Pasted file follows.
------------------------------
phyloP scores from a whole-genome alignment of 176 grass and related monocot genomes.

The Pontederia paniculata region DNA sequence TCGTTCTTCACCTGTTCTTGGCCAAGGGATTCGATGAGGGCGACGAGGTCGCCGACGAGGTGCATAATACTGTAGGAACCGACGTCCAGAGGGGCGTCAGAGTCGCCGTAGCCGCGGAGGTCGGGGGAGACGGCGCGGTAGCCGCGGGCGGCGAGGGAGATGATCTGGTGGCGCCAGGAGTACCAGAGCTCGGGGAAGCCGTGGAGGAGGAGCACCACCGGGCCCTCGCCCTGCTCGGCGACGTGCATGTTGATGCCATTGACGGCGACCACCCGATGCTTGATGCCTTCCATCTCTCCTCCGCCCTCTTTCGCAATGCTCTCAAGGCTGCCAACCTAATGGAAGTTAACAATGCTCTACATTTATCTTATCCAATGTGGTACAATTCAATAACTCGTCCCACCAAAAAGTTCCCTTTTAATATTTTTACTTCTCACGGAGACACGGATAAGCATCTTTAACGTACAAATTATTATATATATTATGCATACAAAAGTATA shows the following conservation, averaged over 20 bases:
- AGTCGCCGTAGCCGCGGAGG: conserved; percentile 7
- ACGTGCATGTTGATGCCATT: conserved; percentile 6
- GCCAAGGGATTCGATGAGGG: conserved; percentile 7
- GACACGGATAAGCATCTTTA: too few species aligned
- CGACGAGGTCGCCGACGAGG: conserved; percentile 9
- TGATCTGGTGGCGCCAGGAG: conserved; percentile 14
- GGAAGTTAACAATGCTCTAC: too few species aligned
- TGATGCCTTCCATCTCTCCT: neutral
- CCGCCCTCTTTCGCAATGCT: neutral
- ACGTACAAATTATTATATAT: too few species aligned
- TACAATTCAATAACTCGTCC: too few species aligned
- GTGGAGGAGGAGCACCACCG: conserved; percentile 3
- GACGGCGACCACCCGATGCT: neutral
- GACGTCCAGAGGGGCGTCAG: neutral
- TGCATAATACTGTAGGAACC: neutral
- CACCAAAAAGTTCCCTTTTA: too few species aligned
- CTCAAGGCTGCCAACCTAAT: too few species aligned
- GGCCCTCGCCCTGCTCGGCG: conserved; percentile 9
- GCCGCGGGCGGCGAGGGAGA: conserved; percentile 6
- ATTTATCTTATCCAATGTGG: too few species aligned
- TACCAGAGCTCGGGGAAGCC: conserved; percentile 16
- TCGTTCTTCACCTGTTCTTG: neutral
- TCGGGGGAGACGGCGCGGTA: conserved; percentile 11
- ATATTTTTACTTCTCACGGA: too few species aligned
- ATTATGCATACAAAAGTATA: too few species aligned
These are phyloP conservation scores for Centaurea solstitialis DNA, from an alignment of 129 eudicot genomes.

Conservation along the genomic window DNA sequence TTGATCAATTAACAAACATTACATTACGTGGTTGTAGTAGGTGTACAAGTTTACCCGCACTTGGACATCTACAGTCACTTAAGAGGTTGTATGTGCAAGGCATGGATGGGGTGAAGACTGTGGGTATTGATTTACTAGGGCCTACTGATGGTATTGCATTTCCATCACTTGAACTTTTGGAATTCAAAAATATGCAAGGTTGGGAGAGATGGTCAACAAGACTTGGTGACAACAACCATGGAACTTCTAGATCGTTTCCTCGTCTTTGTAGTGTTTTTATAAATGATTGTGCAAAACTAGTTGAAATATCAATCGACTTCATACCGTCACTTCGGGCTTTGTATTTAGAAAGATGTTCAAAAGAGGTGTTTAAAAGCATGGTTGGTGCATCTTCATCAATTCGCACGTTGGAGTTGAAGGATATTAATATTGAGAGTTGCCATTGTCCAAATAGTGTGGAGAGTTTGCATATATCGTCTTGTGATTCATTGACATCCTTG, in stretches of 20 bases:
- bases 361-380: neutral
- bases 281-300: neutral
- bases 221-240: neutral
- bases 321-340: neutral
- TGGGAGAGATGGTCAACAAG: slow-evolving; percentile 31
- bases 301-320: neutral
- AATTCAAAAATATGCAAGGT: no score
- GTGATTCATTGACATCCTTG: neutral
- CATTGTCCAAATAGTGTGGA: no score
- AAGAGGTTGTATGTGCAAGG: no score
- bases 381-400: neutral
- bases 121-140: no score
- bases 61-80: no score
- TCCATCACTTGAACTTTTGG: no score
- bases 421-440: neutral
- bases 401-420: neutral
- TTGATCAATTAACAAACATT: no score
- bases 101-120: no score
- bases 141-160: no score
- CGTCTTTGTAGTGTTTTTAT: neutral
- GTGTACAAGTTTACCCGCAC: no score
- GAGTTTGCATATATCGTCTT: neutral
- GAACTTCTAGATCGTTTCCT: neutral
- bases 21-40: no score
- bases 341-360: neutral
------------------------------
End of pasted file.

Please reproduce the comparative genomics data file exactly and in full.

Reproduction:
phyloP scores from a whole-genome alignment of 176 grass and related monocot genomes.

The Pontederia paniculata region DNA sequence TCGTTCTTCACCTGTTCTTGGCCAAGGGATTCGATGAGGGCGACGAGGTCGCCGACGAGGTGCATAATACTGTAGGAACCGACGTCCAGAGGGGCGTCAGAGTCGCCGTAGCCGCGGAGGTCGGGGGAGACGGCGCGGTAGCCGCGGGCGGCGAGGGAGATGATCTGGTGGCGCCAGGAGTACCAGAGCTCGGGGAAGCCGTGGAGGAGGAGCACCACCGGGCCCTCGCCCTGCTCGGCGACGTGCATGTTGATGCCATTGACGGCGACCACCCGATGCTTGATGCCTTCCATCTCTCCTCCGCCCTCTTTCGCAATGCTCTCAAGGCTGCCAACCTAATGGAAGTTAACAATGCTCTACATTTATCTTATCCAATGTGGTACAATTCAATAACTCGTCCCACCAAAAAGTTCCCTTTTAATATTTTTACTTCTCACGGAGACACGGATAAGCATCTTTAACGTACAAATTATTATATATATTATGCATACAAAAGTATA shows the following conservation, averaged over 20 bases:
- AGTCGCCGTAGCCGCGGAGG: conserved; percentile 7
- ACGTGCATGTTGATGCCATT: conserved; percentile 6
- GCCAAGGGATTCGATGAGGG: conserved; percentile 7
- GACACGGATAAGCATCTTTA: too few species aligned
- CGACGAGGTCGCCGACGAGG: conserved; percentile 9
- TGATCTGGTGGCGCCAGGAG: conserved; percentile 14
- GGAAGTTAACAATGCTCTAC: too few species aligned
- TGATGCCTTCCATCTCTCCT: neutral
- CCGCCCTCTTTCGCAATGCT: neutral
- ACGTACAAATTATTATATAT: too few species aligned
- TACAATTCAATAACTCGTCC: too few species aligned
- GTGGAGGAGGAGCACCACCG: conserved; percentile 3
- GACGGCGACCACCCGATGCT: neutral
- GACGTCCAGAGGGGCGTCAG: neutral
- TGCATAATACTGTAGGAACC: neutral
- CACCAAAAAGTTCCCTTTTA: too few species aligned
- CTCAAGGCTGCCAACCTAAT: too few species aligned
- GGCCCTCGCCCTGCTCGGCG: conserved; percentile 9
- GCCGCGGGCGGCGAGGGAGA: conserved; percentile 6
- ATTTATCTTATCCAATGTGG: too few species aligned
- TACCAGAGCTCGGGGAAGCC: conserved; percentile 16
- TCGTTCTTCACCTGTTCTTG: neutral
- TCGGGGGAGACGGCGCGGTA: conserved; percentile 11
- ATATTTTTACTTCTCACGGA: too few species aligned
- ATTATGCATACAAAAGTATA: too few species aligned
These are phyloP conservation scores for Centaurea solstitialis DNA, from an alignment of 129 eudicot genomes.

Conservation along the genomic window DNA sequence TTGATCAATTAACAAACATTACATTACGTGGTTGTAGTAGGTGTACAAGTTTACCCGCACTTGGACATCTACAGTCACTTAAGAGGTTGTATGTGCAAGGCATGGATGGGGTGAAGACTGTGGGTATTGATTTACTAGGGCCTACTGATGGTATTGCATTTCCATCACTTGAACTTTTGGAATTCAAAAATATGCAAGGTTGGGAGAGATGGTCAACAAGACTTGGTGACAACAACCATGGAACTTCTAGATCGTTTCCTCGTCTTTGTAGTGTTTTTATAAATGATTGTGCAAAACTAGTTGAAATATCAATCGACTTCATACCGTCACTTCGGGCTTTGTATTTAGAAAGATGTTCAAAAGAGGTGTTTAAAAGCATGGTTGGTGCATCTTCATCAATTCGCACGTTGGAGTTGAAGGATATTAATATTGAGAGTTGCCATTGTCCAAATAGTGTGGAGAGTTTGCATATATCGTCTTGTGATTCATTGACATCCTTG, in stretches of 20 bases:
- bases 361-380: neutral
- bases 281-300: neutral
- bases 221-240: neutral
- bases 321-340: neutral
- TGGGAGAGATGGTCAACAAG: slow-evolving; percentile 31
- bases 301-320: neutral
- AATTCAAAAATATGCAAGGT: no score
- GTGATTCATTGACATCCTTG: neutral
- CATTGTCCAAATAGTGTGGA: no score
- AAGAGGTTGTATGTGCAAGG: no score
- bases 381-400: neutral
- bases 121-140: no score
- bases 61-80: no score
- TCCATCACTTGAACTTTTGG: no score
- bases 421-440: neutral
- bases 401-420: neutral
- TTGATCAATTAACAAACATT: no score
- bases 101-120: no score
- bases 141-160: no score
- CGTCTTTGTAGTGTTTTTAT: neutral
- GTGTACAAGTTTACCCGCAC: no score
- GAGTTTGCATATATCGTCTT: neutral
- GAACTTCTAGATCGTTTCCT: neutral
- bases 21-40: no score
- bases 341-360: neutral